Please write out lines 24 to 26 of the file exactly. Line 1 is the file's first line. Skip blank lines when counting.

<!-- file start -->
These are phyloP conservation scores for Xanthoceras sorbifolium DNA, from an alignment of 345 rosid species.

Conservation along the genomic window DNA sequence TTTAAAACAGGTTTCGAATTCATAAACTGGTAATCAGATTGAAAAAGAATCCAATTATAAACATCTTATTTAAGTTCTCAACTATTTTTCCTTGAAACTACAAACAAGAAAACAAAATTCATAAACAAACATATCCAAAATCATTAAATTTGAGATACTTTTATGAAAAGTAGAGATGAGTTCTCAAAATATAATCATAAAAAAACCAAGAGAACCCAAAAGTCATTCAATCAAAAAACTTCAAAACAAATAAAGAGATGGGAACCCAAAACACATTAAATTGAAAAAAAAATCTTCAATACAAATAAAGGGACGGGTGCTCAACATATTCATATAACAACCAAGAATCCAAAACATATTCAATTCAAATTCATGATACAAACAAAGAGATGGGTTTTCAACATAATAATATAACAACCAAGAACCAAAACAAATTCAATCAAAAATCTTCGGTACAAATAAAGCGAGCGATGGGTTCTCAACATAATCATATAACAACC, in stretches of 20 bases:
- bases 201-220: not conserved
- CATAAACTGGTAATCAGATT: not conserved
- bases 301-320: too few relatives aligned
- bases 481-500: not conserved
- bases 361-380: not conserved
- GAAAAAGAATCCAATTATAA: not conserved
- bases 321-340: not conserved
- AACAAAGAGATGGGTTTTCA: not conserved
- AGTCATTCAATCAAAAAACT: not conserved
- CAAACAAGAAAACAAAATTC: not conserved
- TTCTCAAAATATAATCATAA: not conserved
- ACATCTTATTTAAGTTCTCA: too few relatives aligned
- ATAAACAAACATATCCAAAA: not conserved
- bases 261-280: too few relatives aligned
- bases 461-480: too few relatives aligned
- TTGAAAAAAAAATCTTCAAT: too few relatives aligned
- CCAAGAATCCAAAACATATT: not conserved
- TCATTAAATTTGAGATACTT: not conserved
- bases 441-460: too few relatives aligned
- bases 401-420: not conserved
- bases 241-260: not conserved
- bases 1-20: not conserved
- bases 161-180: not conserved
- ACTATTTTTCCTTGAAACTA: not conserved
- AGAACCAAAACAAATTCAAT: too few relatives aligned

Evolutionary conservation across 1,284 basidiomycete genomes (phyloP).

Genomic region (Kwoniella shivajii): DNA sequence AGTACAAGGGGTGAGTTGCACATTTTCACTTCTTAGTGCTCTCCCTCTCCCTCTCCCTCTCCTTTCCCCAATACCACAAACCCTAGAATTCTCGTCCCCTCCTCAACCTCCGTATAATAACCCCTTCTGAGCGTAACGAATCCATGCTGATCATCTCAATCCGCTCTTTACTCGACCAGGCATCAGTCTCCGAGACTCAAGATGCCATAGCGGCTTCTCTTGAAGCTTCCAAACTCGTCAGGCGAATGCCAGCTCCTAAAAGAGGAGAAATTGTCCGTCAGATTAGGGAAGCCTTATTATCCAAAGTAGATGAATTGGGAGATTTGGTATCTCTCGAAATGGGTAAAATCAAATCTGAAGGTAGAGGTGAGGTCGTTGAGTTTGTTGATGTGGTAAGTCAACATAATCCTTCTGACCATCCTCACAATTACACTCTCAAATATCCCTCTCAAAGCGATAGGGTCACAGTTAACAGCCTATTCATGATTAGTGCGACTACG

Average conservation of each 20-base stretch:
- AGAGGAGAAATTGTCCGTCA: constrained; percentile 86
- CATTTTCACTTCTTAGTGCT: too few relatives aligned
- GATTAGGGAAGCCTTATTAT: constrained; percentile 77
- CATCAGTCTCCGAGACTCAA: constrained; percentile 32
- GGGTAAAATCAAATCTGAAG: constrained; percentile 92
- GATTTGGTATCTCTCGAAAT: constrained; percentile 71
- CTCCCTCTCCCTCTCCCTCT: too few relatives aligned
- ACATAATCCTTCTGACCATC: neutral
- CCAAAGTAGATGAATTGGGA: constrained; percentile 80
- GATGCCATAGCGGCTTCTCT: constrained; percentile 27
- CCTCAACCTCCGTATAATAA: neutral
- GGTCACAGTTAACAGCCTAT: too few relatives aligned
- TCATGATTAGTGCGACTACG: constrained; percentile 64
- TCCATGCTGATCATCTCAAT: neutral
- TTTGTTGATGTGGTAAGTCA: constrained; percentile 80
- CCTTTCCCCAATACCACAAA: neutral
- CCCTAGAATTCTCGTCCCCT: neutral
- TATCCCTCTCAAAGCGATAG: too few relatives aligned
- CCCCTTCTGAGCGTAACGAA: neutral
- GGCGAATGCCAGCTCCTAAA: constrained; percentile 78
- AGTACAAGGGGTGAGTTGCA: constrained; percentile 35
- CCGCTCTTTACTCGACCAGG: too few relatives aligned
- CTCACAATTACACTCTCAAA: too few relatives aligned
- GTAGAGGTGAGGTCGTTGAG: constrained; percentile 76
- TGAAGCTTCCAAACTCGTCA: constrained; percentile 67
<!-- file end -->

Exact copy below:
- bases 1-20: not conserved
- bases 161-180: not conserved
- ACTATTTTTCCTTGAAACTA: not conserved